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Sun., Dec. 21
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Tiny trains light up kids’ holiday spirit

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LOWVILLE — Samantha K. Reese, 3, was so mesmerized by the two tables full of circling trains and ornately decorated miniature buildings that she barely registered her mother’s voice.

At the other side of the table, Lionel train set owner James Randall was just jolly.

“I love to see the kids’ faces. And the adults, too, but the kids just come over and their eyes just grow and they stand there. They just watch it forever,” said Mr. Randall.

He and partner Carmen A. Sweet have set up the trains and miniature village in conjunction with Lewis County Historical Society’s annual “Home for the Holidays” event for the past five years.

Mr. Randall began collecting trains at the age of 5, when his parents bought him a train for Christmas. The gift became a holiday tradition, and later an adamant hobby for the 50-year-old.

“I just, it’s a hobby, you know, and of course it’s so nice here because I can share it with the community,” said Mr. Randall.

Even though the trains hold a special place in his heart, the Lewis County Fair director says most people will connect the trains and village with the holiday season.

“I think trains have always been associated with Christmas, you know? The old pictures of the train around the tree and everything, it’s always been just part of the holiday,” said Mr. Randall.

“I think they’re really awesome,” Samantha’s mother, Kim A. Reese, said of the display. “She does love trains and we had come last year when she was 2 and she had a great time. I thought she’d really like it a lot more now that she’s older and she’d really appreciate all the houses and everything that Jim has to go along with the trains.”

Mr. Sweet said he and Mr. Randall began collecting the houses and figurines roughly 20 years ago.

“We try to incorporate the whole set. This is Lewis County in the winter time. Halloween Towne just got over, we have that, and then the fair in the summer,” said Mr. Sweet.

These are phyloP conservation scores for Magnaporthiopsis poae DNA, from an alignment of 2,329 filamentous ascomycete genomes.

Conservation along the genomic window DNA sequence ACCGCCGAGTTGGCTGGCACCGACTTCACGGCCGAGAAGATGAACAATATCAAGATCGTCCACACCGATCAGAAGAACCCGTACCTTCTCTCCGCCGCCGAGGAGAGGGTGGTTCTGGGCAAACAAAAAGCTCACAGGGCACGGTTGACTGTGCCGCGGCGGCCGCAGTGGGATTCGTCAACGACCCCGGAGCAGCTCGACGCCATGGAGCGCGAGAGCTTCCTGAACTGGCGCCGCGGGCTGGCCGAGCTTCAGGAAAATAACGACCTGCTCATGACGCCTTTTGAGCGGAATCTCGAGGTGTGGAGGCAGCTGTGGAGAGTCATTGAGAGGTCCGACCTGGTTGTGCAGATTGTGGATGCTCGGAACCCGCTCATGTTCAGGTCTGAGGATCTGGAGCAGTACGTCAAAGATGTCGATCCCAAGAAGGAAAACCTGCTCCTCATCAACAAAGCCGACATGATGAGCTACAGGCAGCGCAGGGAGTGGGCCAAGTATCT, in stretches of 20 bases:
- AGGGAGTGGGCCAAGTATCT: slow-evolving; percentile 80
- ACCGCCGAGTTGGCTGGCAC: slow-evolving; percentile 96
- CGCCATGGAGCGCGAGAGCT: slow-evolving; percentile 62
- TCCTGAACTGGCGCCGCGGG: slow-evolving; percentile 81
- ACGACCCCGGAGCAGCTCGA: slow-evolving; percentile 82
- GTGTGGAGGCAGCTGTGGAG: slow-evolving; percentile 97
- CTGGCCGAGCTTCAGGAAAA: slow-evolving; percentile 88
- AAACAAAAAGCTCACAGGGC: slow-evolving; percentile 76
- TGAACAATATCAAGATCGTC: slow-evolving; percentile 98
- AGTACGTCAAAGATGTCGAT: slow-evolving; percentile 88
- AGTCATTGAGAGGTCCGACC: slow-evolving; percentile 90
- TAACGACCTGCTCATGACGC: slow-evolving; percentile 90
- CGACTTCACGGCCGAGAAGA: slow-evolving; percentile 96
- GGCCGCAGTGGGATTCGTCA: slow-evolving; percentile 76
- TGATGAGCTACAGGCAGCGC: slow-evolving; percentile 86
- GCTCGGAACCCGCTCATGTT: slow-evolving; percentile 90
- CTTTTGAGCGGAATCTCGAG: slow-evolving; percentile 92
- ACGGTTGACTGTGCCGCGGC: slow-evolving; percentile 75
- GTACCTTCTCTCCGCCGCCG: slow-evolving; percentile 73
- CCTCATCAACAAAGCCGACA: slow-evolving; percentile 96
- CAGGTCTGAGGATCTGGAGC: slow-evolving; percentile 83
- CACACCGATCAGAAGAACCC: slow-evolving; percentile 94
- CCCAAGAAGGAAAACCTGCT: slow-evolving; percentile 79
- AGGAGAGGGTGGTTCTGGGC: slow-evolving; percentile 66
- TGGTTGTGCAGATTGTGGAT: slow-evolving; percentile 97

The first table of the display is dedicated to a wintery village. A hill rises into the backdrop where several buildings and looming white windmills are stationed.

“Everybody asks me ‘where did you get those windmills?’ Lionel (Corp.) actually came out with them a few years ago, but everybody thinks I came up with them,” Mr. Randall said, laughing. “No, I just bought them.”

“It’s amazing because over by the fair scene there’s one that says Countryside Veterinary Clinic and Jim manages Countryside,” said Mr. Sweet. The two came across that figure by coincidence.

The second table is dedicated to Lowville’s popular Halloween Towne, which wrapped up recently, as well as the Lewis County Fair. It was the Halloween theme that captured Samantha’s attention.

“I like the big balloon,” she said, gesturing to a train car with a large Jack-O-lantern face.

“You like trains in general, don’t you, kiddo?” asked Ms. Reese.

“I do,” her daughter whispered, still reveling in the scene.

It’s children like Samantha who convince Mr. Randall and Mr. Sweet to put the extra time and energy into the display each year. Before the festival Mr. Sweet said this could be their last year. But after Sunday he wavered.

“Friday night we had almost 300 people come through and probably 150 of them were children. And that’s what really makes my heart sing because a lot of kids don’t have access to something like this so when they come in and see how beautiful it is they’re just blown away. And that’s what makes it worthwhile,” said Mr. Sweet.

“Home for the Holidays” will continue this weekend, from 10 a.m. to 4 p.m. Saturday and from 1 p.m. to 3 p.m. Sunday at 7552 S. State St.

In addition to the display, the community may vote on decorated gingerbread houses as well as bid on pre-decorated trees.

All proceeds from the festival will go back to the Lewis County Historical Society.







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